An adolescent boy was referred to the emergency department for suspected herpes zoster infection by his pediatrician. He presented with a 2-day history of painful, left-sided vesicular rash around his eyelid and forehead. Medical history was significant for a heart murmur with no known history of chickenpox. His pediatrician prescribed oral acyclovir and ibuprofen as needed for pain. Best-corrected visual acuity was 20/20 OD and 20/25-2 OS. On examination, clear vesicles on erythematous bases were noted in the V1 distribution with left upper eyelid edema and erythema. Pupils were equally reactive with no relative afferent pupillary defect. Visual fields were full in both eyes. Anterior examination was significant for left-sided conjunctivitis, dendritic keratitis (Figure), and anterior uveitis. The findings of the remainder of the examination, including the anterior segment of the right eye and the dilated fundus examination of both eyes, were unremarkable.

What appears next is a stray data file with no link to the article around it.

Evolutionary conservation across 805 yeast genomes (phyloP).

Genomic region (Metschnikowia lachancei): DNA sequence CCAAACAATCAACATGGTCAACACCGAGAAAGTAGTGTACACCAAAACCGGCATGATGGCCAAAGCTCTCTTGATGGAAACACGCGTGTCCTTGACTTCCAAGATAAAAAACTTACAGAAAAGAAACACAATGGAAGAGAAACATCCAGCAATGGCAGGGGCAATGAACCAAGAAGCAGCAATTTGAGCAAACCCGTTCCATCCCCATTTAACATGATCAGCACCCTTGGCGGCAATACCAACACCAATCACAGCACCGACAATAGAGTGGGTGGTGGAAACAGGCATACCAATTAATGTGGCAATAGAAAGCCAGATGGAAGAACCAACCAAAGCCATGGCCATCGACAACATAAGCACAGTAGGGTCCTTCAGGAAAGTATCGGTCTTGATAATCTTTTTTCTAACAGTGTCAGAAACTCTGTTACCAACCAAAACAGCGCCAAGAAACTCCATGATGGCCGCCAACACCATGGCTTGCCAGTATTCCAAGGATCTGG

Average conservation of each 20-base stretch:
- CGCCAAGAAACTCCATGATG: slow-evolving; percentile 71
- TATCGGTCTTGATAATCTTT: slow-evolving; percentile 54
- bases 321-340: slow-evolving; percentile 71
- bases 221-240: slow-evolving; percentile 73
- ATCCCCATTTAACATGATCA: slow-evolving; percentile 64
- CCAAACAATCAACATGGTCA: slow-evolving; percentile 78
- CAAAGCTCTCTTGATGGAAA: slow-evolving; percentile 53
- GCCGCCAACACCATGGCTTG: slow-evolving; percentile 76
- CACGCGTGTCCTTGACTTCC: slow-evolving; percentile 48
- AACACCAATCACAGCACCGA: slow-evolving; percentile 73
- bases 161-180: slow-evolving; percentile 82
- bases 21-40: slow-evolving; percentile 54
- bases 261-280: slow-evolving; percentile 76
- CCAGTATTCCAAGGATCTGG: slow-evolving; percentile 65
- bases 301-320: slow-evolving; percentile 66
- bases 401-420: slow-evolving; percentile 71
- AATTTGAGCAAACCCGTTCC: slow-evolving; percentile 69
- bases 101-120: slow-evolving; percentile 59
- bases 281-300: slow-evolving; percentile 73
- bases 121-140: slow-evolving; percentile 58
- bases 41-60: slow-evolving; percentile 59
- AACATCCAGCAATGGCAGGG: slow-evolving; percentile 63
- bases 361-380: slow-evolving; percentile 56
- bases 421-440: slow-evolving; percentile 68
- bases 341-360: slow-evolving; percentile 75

Tuohy MM, Chang TC, Cavuoto KM. Periocular Rash in a Healthy Teenager. JAMA Ophthalmol. 2016;134(6):707-708. doi:10.1001/jamaophthalmol.2015.4982